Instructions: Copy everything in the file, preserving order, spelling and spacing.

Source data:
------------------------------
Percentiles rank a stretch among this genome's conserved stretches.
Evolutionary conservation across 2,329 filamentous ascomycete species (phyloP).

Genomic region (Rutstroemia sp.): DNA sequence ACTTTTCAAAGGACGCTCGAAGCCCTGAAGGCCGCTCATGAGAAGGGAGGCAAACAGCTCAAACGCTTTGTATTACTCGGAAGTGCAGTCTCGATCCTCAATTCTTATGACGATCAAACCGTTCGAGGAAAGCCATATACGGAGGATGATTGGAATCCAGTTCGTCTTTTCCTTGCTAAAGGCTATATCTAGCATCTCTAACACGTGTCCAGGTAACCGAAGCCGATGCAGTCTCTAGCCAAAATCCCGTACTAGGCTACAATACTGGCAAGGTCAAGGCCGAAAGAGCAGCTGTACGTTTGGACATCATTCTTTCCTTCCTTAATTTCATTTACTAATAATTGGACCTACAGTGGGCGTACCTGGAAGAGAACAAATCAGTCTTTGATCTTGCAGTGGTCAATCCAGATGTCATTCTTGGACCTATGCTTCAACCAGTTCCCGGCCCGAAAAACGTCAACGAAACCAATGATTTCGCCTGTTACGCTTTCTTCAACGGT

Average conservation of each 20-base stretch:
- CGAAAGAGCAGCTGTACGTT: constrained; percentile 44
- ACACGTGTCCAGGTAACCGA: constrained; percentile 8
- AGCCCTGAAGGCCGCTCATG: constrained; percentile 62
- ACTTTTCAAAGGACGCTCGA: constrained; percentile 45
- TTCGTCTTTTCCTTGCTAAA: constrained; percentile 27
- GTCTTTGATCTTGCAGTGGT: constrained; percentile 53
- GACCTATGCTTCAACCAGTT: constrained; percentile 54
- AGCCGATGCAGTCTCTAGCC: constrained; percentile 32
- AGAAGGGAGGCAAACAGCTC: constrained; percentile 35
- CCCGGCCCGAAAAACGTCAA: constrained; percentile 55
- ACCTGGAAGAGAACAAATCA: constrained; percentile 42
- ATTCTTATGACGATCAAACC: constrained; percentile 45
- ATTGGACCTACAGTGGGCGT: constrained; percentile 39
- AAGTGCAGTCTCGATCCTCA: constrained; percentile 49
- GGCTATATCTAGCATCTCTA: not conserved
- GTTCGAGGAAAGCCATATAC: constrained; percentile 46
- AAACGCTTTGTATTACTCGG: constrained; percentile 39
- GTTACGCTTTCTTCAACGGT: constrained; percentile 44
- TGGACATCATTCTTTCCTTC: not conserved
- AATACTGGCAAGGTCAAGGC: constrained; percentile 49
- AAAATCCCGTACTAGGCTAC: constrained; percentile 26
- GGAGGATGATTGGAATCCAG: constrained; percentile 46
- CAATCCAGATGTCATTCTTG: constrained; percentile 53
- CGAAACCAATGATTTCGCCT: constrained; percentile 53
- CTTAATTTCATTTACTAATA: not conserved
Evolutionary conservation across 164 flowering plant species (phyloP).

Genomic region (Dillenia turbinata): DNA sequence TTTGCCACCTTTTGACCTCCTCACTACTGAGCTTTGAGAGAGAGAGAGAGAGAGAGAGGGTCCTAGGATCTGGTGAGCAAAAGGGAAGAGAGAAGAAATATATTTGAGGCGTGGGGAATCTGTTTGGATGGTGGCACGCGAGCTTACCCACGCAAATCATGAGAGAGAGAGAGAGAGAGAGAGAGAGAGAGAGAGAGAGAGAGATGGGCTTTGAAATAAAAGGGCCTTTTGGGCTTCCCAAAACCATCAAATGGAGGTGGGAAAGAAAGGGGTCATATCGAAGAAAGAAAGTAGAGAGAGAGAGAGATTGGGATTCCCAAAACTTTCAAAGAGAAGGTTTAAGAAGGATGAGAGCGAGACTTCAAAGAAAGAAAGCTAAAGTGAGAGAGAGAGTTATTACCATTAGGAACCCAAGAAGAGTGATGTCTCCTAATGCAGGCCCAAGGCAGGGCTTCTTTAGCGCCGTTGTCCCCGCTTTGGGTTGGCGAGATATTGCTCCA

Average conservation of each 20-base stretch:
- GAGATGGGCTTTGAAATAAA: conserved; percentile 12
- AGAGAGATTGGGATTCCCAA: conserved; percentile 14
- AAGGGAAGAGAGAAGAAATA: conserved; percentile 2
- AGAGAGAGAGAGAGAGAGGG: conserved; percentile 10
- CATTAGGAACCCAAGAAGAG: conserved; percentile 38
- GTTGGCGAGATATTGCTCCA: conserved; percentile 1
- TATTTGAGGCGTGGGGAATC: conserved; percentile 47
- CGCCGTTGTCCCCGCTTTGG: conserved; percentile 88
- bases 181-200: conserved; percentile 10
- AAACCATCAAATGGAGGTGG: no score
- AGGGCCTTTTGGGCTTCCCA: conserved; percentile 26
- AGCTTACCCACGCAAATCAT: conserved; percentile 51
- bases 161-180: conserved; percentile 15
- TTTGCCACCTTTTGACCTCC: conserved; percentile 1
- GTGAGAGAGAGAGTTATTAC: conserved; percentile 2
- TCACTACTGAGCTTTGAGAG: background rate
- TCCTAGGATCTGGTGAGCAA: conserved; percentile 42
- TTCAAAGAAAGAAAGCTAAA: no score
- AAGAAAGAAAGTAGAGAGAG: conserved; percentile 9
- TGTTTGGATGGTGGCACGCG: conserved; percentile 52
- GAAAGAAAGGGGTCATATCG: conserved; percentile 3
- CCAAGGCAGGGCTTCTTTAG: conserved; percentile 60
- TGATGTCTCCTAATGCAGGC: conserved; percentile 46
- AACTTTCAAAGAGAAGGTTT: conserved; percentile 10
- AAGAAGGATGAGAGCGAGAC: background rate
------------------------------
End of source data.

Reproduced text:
Percentiles rank a stretch among this genome's conserved stretches.
Evolutionary conservation across 2,329 filamentous ascomycete species (phyloP).

Genomic region (Rutstroemia sp.): DNA sequence ACTTTTCAAAGGACGCTCGAAGCCCTGAAGGCCGCTCATGAGAAGGGAGGCAAACAGCTCAAACGCTTTGTATTACTCGGAAGTGCAGTCTCGATCCTCAATTCTTATGACGATCAAACCGTTCGAGGAAAGCCATATACGGAGGATGATTGGAATCCAGTTCGTCTTTTCCTTGCTAAAGGCTATATCTAGCATCTCTAACACGTGTCCAGGTAACCGAAGCCGATGCAGTCTCTAGCCAAAATCCCGTACTAGGCTACAATACTGGCAAGGTCAAGGCCGAAAGAGCAGCTGTACGTTTGGACATCATTCTTTCCTTCCTTAATTTCATTTACTAATAATTGGACCTACAGTGGGCGTACCTGGAAGAGAACAAATCAGTCTTTGATCTTGCAGTGGTCAATCCAGATGTCATTCTTGGACCTATGCTTCAACCAGTTCCCGGCCCGAAAAACGTCAACGAAACCAATGATTTCGCCTGTTACGCTTTCTTCAACGGT

Average conservation of each 20-base stretch:
- CGAAAGAGCAGCTGTACGTT: constrained; percentile 44
- ACACGTGTCCAGGTAACCGA: constrained; percentile 8
- AGCCCTGAAGGCCGCTCATG: constrained; percentile 62
- ACTTTTCAAAGGACGCTCGA: constrained; percentile 45
- TTCGTCTTTTCCTTGCTAAA: constrained; percentile 27
- GTCTTTGATCTTGCAGTGGT: constrained; percentile 53
- GACCTATGCTTCAACCAGTT: constrained; percentile 54
- AGCCGATGCAGTCTCTAGCC: constrained; percentile 32
- AGAAGGGAGGCAAACAGCTC: constrained; percentile 35
- CCCGGCCCGAAAAACGTCAA: constrained; percentile 55
- ACCTGGAAGAGAACAAATCA: constrained; percentile 42
- ATTCTTATGACGATCAAACC: constrained; percentile 45
- ATTGGACCTACAGTGGGCGT: constrained; percentile 39
- AAGTGCAGTCTCGATCCTCA: constrained; percentile 49
- GGCTATATCTAGCATCTCTA: not conserved
- GTTCGAGGAAAGCCATATAC: constrained; percentile 46
- AAACGCTTTGTATTACTCGG: constrained; percentile 39
- GTTACGCTTTCTTCAACGGT: constrained; percentile 44
- TGGACATCATTCTTTCCTTC: not conserved
- AATACTGGCAAGGTCAAGGC: constrained; percentile 49
- AAAATCCCGTACTAGGCTAC: constrained; percentile 26
- GGAGGATGATTGGAATCCAG: constrained; percentile 46
- CAATCCAGATGTCATTCTTG: constrained; percentile 53
- CGAAACCAATGATTTCGCCT: constrained; percentile 53
- CTTAATTTCATTTACTAATA: not conserved
Evolutionary conservation across 164 flowering plant species (phyloP).

Genomic region (Dillenia turbinata): DNA sequence TTTGCCACCTTTTGACCTCCTCACTACTGAGCTTTGAGAGAGAGAGAGAGAGAGAGAGGGTCCTAGGATCTGGTGAGCAAAAGGGAAGAGAGAAGAAATATATTTGAGGCGTGGGGAATCTGTTTGGATGGTGGCACGCGAGCTTACCCACGCAAATCATGAGAGAGAGAGAGAGAGAGAGAGAGAGAGAGAGAGAGAGAGAGATGGGCTTTGAAATAAAAGGGCCTTTTGGGCTTCCCAAAACCATCAAATGGAGGTGGGAAAGAAAGGGGTCATATCGAAGAAAGAAAGTAGAGAGAGAGAGAGATTGGGATTCCCAAAACTTTCAAAGAGAAGGTTTAAGAAGGATGAGAGCGAGACTTCAAAGAAAGAAAGCTAAAGTGAGAGAGAGAGTTATTACCATTAGGAACCCAAGAAGAGTGATGTCTCCTAATGCAGGCCCAAGGCAGGGCTTCTTTAGCGCCGTTGTCCCCGCTTTGGGTTGGCGAGATATTGCTCCA

Average conservation of each 20-base stretch:
- GAGATGGGCTTTGAAATAAA: conserved; percentile 12
- AGAGAGATTGGGATTCCCAA: conserved; percentile 14
- AAGGGAAGAGAGAAGAAATA: conserved; percentile 2
- AGAGAGAGAGAGAGAGAGGG: conserved; percentile 10
- CATTAGGAACCCAAGAAGAG: conserved; percentile 38
- GTTGGCGAGATATTGCTCCA: conserved; percentile 1
- TATTTGAGGCGTGGGGAATC: conserved; percentile 47
- CGCCGTTGTCCCCGCTTTGG: conserved; percentile 88
- bases 181-200: conserved; percentile 10
- AAACCATCAAATGGAGGTGG: no score
- AGGGCCTTTTGGGCTTCCCA: conserved; percentile 26
- AGCTTACCCACGCAAATCAT: conserved; percentile 51
- bases 161-180: conserved; percentile 15
- TTTGCCACCTTTTGACCTCC: conserved; percentile 1
- GTGAGAGAGAGAGTTATTAC: conserved; percentile 2
- TCACTACTGAGCTTTGAGAG: background rate
- TCCTAGGATCTGGTGAGCAA: conserved; percentile 42
- TTCAAAGAAAGAAAGCTAAA: no score
- AAGAAAGAAAGTAGAGAGAG: conserved; percentile 9
- TGTTTGGATGGTGGCACGCG: conserved; percentile 52
- GAAAGAAAGGGGTCATATCG: conserved; percentile 3
- CCAAGGCAGGGCTTCTTTAG: conserved; percentile 60
- TGATGTCTCCTAATGCAGGC: conserved; percentile 46
- AACTTTCAAAGAGAAGGTTT: conserved; percentile 10
- AAGAAGGATGAGAGCGAGAC: background rate